“That said, a tour of the town shows little implementation of any safety measures. While yellow pedestrian warning signs are in place, they are often concealed by untrimmed tree branches.

“Recently a female driver yelled at a runner crossing North Avenue at Bedford Middle School, ‘There is no crossing guard at the crosswalk, so get out of my way!” She sped away, nearly hitting the runner.

“Westport has chosen to spend $200,000 on a study of 2 Cross Highway intersections, at North Avenue and Bayberry Lane. Where and when is our taxpayer money going to be utilized to insure our safety before someone is killed?

“We know stop signs and worthless solar speed limit monitors do not work, at least on North Avenue. So what is next? Little green men? We might start by educating the public, strict law enforcement and some real traffic lights.”

Slow down!


Brien Buckman is the newest member of Westport’s Representative Town Meeting. The 33-year-old fills a vacancy in District 6, caused by the death of Cathy Talmadge.

He has lived in Westport since 2020. (Hat tip: Dick Lowenstein)

Brien Buckman


If you’re an X Games fan, you know that Mac Forehand — a member of the 2022 Olympic US ski team — just won gold in big air at the competition in Aspen.

He did it in a big way:  with a perfect 50 score, landing a 2160 Cuban that wowed the crowd. He also won silver for slopestyle.

But you may not know that Mac is the son of 1976 Staples High School graduate Ray Forehand.

Mac also made history in 2019, winning the overall World Cup title in slopestyle at just 17 years old. It was his first full season on the World Cup circuit.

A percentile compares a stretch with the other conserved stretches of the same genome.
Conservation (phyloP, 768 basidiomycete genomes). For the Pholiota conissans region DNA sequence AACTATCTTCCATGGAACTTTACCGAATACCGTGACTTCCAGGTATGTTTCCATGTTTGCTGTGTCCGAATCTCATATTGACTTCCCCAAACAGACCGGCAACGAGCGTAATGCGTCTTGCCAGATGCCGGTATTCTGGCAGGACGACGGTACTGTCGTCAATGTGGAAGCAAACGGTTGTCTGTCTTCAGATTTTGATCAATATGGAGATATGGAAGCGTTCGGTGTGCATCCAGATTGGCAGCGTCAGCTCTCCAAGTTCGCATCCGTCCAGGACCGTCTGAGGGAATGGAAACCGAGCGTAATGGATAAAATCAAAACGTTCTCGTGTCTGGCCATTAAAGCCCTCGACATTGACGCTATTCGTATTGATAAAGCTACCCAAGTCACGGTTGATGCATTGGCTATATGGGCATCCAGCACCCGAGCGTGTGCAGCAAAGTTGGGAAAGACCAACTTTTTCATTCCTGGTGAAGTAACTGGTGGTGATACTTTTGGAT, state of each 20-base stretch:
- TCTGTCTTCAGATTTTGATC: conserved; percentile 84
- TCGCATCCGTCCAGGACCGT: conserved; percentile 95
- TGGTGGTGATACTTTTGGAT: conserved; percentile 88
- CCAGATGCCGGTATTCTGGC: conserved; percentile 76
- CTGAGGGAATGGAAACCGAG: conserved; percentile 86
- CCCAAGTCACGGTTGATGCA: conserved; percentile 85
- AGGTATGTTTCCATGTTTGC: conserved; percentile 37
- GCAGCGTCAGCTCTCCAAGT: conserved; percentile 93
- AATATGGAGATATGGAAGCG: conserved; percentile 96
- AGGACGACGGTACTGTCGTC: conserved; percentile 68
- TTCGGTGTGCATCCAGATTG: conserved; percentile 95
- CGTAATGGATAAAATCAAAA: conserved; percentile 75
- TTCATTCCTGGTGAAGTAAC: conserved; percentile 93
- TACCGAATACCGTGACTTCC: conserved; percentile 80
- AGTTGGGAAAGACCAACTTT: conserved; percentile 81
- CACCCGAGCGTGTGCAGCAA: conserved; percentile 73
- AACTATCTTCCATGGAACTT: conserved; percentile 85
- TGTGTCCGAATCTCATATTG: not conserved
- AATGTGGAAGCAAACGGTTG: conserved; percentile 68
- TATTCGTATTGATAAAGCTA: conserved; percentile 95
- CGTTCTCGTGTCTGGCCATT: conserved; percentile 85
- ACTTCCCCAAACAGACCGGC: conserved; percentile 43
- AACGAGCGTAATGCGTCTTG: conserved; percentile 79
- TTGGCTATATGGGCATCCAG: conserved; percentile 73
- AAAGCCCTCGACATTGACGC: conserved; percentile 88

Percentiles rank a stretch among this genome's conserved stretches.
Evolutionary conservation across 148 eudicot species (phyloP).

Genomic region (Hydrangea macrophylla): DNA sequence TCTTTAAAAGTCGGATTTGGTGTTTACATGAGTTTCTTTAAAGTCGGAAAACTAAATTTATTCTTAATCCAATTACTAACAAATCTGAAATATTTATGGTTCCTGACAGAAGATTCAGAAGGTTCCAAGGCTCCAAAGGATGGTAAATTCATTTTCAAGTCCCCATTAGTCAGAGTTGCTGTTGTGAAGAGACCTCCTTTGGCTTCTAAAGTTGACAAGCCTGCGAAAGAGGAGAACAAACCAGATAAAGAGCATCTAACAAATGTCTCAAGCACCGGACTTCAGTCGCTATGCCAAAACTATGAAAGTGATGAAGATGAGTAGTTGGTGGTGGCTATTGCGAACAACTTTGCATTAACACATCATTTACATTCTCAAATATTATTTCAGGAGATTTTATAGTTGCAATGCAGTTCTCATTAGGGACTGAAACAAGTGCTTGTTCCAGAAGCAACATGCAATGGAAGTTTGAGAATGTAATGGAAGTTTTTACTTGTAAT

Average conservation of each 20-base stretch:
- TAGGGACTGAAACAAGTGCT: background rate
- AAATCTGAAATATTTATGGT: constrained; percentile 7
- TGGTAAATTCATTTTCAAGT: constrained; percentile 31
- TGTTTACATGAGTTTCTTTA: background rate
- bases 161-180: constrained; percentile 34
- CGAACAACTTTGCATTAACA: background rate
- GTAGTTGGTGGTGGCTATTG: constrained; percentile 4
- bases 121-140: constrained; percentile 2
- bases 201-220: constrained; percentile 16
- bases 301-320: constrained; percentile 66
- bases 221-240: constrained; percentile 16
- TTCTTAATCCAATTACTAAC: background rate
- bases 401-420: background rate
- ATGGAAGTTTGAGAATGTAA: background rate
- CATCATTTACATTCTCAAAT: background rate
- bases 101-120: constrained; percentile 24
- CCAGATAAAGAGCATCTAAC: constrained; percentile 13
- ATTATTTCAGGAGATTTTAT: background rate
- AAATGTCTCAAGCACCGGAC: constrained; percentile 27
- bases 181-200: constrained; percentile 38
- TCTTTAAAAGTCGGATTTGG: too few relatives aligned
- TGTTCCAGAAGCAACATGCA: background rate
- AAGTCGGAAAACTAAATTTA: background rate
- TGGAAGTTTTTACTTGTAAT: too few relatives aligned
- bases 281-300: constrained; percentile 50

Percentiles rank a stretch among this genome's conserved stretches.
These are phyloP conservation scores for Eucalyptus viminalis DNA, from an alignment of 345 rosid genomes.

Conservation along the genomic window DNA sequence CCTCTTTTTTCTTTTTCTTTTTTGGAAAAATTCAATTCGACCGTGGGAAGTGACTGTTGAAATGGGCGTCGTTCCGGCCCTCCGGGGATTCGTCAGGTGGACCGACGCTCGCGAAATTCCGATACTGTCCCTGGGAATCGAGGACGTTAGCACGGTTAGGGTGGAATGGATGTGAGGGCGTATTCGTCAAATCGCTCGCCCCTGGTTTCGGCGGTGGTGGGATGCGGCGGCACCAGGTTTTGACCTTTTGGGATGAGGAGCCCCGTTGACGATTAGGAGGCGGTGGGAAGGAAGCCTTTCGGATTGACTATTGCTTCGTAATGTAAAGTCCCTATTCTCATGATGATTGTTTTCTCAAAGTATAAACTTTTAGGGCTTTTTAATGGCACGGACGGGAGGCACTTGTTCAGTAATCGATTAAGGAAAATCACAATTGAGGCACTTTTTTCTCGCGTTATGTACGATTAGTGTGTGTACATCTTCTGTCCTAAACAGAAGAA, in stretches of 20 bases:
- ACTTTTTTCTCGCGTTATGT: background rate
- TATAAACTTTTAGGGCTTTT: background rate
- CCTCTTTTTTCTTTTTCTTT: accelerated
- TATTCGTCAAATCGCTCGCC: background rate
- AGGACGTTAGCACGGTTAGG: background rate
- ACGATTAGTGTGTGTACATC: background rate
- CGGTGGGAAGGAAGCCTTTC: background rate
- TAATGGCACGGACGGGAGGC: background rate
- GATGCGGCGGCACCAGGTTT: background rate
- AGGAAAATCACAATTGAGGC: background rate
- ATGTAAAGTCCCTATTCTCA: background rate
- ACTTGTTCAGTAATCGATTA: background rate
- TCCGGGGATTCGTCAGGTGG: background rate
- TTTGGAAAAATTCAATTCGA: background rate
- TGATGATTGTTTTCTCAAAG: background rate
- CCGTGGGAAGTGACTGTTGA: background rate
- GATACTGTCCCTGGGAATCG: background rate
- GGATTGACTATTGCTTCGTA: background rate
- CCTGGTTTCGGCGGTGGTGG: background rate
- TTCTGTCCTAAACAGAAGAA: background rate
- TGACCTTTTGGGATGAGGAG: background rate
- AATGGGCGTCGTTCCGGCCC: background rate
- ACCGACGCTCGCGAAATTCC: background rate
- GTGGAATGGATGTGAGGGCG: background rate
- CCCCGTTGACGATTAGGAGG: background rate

Mac grew up in Fairfield, and attended the Stratton Mountain Ski School.

If you knew Ray Forehand, you’ll notice the great resemblance in the video below. (Hat tip: Sam Febbraio)


11-year-old Kathryn is paralyzed by social anxiety. She spends all her time in her basement with her 2 passions: Alfred Hitchcock and stop-motion animation. When a new neighbor moves in, will she be able to share her dream and make a new friend?

That’s the first offering of Westport Country Playhouse’s mobile unit — though this one will be the main stage. “Scaredy Kat Presents” runs for 1 performance only: Sunday, March 5, at 2 p.m. All tickets are $25. Click here to purchase, and for more information.


It may be February, but the defending state champion Staples High School rugby team is heading outdoors.

They host their 3rd annual College Showcase & Combine this Saturday (February 11, noon to 4 p.m.). They expect 150 high school players — boys and girls — from the tri-state area, and representatives from over 50 college.